Thursday, July 16, 2009

Kiva - Loans to the Third World

Some of you may find this website, Kiva of interest. It's a mico-lending site that works with microenterprise/microfinance groups through out the world to provide loans. Effectively it allows those who are relatively well of to contribute to loans for individuals or groups though out the world who are less well off/in poverty, but still trying to make a living.

In some ways I think this may be an improvement on traditional charities working in the micro-enterprise area. Seeing as the money is provided as a loan, it is expected the individual or group pay it back over a specified time period, effectively holding them accountable and encouraging them to make productive use of the money. Also the micro-finance groups that interact with the clients generally provide training to help support those they've made a loan to.

Finally because you choose which groups/individuals/projects to lend money to you can decease the chance that the money is used in a manner you wouldn't approve of (ie clearing rain forest for crops). The loans are generally contributed to by a number of people, so if the loan is defaulted you've not lost a large amount.

The site appears to work well, I contributed to a couple of loans in May and they've started pay that back now. Once they've paid my loans back I'll re-loan the money to someone else, though I could withdraw it if I needed to. In the mean time I've made a couple more loans.

If people are interested drop a comment here, it could be fun to create a exChch/Heresy group, as the site supports the usual range of web 2.0 social features such as teams, journals, profile pages and all that jazz.

From the website:

We Let You Loan to the Working Poor

Kiva's mission is to connect people through lending for the sake of alleviating poverty.

Kiva is the world's first person-to-person micro-lending website, empowering individuals to lend directly to unique entrepreneurs around the globe.

How it works:

How Kiva Works
Choose an Entrepreneur, Lend, Get Repaid
The below diagram shows briefly how money gets from you to an entrepreneur, and back.

1) Lenders like you browse profiles of entrepreneurs in need, and choose someone to lend to. When they lend, using PayPal or their credit cards, Kiva collects the funds and then passes them along to one of our microfinance partners worldwide.

2) Kiva's microfinance partners distribute the loan funds to the selected entrepreneur. Often, our partners also provide training and other assistance to maximize the entrepreneur's chances of success.

3) Over time, the entrepreneur repays their loan. Repayment and other updates are posted on Kiva and emailed to lenders who wish to receive them.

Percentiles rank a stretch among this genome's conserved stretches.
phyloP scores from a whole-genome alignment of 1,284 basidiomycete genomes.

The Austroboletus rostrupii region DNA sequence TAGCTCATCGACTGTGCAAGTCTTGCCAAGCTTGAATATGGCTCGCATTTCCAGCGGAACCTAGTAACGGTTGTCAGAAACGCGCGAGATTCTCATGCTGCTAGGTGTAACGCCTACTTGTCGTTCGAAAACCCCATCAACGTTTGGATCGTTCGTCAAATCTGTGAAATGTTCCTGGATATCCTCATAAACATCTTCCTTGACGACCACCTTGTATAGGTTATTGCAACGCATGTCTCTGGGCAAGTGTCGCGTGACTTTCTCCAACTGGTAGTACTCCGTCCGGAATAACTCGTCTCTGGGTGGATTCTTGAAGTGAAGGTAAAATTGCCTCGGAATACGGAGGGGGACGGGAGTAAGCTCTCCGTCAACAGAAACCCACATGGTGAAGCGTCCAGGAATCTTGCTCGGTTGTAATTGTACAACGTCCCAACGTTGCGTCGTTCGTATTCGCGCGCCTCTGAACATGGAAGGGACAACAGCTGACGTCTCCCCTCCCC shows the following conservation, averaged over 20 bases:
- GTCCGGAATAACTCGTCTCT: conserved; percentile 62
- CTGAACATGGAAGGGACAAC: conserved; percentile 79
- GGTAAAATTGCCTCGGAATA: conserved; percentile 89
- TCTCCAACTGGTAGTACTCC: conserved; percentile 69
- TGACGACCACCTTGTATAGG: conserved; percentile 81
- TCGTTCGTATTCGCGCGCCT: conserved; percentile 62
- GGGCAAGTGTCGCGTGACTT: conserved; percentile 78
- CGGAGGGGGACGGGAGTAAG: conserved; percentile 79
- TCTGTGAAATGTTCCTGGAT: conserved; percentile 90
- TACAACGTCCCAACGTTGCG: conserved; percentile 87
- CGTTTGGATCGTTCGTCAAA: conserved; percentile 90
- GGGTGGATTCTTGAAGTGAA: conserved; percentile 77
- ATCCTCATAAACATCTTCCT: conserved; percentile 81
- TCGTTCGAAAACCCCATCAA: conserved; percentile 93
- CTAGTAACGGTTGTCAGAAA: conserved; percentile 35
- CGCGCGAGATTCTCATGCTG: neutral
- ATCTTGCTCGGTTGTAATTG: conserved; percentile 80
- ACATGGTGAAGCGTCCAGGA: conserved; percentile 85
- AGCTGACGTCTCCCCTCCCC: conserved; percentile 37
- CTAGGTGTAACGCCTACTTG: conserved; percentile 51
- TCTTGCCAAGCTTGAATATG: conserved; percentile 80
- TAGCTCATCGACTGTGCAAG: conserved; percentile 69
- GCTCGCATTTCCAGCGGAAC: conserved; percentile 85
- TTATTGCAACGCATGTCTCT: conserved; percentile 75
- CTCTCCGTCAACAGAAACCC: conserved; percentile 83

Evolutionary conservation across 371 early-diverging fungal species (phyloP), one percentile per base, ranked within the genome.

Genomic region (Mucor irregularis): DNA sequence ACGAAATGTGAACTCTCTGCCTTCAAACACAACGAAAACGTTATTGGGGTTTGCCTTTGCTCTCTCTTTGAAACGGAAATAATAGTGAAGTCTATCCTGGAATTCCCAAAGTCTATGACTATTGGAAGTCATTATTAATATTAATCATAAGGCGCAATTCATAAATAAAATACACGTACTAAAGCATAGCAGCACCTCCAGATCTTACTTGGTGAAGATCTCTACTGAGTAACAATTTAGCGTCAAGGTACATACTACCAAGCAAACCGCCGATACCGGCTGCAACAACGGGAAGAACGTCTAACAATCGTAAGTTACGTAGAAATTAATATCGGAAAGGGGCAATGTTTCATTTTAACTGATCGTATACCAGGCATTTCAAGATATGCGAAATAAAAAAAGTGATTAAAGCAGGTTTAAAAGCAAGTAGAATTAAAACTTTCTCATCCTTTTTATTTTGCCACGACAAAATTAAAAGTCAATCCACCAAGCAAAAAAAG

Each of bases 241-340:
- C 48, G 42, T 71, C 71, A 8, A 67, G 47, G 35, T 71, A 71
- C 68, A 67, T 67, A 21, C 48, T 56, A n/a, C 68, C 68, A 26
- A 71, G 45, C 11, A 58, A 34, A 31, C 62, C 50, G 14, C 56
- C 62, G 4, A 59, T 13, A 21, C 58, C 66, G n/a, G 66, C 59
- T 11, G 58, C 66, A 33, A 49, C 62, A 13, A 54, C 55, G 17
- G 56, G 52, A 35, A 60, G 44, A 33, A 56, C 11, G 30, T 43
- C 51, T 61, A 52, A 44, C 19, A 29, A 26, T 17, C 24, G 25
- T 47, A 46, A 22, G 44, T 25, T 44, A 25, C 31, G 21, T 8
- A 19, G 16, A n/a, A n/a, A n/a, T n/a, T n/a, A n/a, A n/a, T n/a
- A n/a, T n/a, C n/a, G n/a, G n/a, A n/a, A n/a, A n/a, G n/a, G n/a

4) When lenders get their money back, they can re-lend to someone else in need, donate their funds to Kiva (to cover operational expenses), or withdraw their funds.

Sunday, July 12, 2009

Science and Communication

Also if you wonder why the media always screws up science even in articles that are apparently written by people who under stand it have a look at these two links:

When I submitted the article, just shy of the 800 words I was asked to write, the editor said that the published piece had to be shortened a little. A few weeks later I checked the publication and found my article reduced to 360 words. I wasn't happy, of course, but every journalist has dealt with this. However, when I began to read the piece I didn't recognize it as anything I had written. I became worried so I did a sentence by sentence comparison. To my complete horror, out of 360 words there was only one sentence in the published piece and 3 or 4 fragments of sentences I had actually written; and the article was published with my name on it!

A tale from the trenches of science journalism


One rotten apple

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Science is a sublimely human activity and a central part of the best of Western culture…and of every culture on earth that aspires to be something more than a collection of dirt-grubbing subsistence breeders, propagating for the sake of propagating. It's what gives us the potential to reach beyond making do, that gives us the leisure and freedom to flower in the arts and explore the diversity of human experience. Even institutionalized religion itself is an incidental byproduct of the first clever dicks who thought to reroute the flow of a river to irrigate fields and led to centralization, urbanization, hierarchies of leadership, accounting, writing, and the whole avalanche of change that followed. It's important.

Unscientific America and those awful atheists - Pharyngula

Excellent statement, it's well worth reading that article!